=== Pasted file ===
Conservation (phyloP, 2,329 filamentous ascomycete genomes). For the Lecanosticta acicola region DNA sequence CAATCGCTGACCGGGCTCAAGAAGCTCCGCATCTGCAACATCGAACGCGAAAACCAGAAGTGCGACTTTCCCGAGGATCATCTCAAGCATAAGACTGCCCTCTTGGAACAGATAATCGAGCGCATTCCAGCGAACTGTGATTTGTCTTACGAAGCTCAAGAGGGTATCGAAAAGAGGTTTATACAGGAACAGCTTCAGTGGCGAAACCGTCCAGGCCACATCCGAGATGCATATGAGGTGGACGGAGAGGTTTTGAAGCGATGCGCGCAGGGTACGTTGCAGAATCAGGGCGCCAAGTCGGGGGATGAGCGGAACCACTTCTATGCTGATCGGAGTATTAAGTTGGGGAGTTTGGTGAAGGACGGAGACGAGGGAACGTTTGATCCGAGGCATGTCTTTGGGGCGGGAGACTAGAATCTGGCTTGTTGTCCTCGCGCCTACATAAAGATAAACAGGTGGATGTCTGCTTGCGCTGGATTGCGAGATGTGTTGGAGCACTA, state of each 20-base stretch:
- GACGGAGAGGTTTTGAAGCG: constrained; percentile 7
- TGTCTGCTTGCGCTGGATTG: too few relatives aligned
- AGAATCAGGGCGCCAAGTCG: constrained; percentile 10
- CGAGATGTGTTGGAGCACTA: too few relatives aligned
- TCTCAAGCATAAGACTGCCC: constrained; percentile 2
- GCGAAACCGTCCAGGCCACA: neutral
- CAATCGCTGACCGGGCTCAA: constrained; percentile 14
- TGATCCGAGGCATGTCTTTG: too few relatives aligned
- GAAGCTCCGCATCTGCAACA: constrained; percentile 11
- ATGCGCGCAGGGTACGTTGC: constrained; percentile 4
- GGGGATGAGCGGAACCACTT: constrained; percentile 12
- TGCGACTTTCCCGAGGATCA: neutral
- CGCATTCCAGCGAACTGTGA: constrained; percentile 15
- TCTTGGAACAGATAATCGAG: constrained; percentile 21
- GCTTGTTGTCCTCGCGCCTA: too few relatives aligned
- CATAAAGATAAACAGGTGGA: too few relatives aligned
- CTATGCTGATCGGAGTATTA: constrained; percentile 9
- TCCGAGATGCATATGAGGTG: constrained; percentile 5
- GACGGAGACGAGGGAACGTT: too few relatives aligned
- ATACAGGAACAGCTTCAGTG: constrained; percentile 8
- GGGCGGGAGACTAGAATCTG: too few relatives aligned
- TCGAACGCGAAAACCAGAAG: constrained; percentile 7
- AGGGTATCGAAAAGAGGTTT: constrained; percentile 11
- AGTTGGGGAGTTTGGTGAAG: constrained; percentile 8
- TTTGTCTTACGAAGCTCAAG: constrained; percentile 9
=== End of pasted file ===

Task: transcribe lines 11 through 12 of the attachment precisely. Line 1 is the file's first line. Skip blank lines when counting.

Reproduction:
- ATGCGCGCAGGGTACGTTGC: constrained; percentile 4
- GGGGATGAGCGGAACCACTT: constrained; percentile 12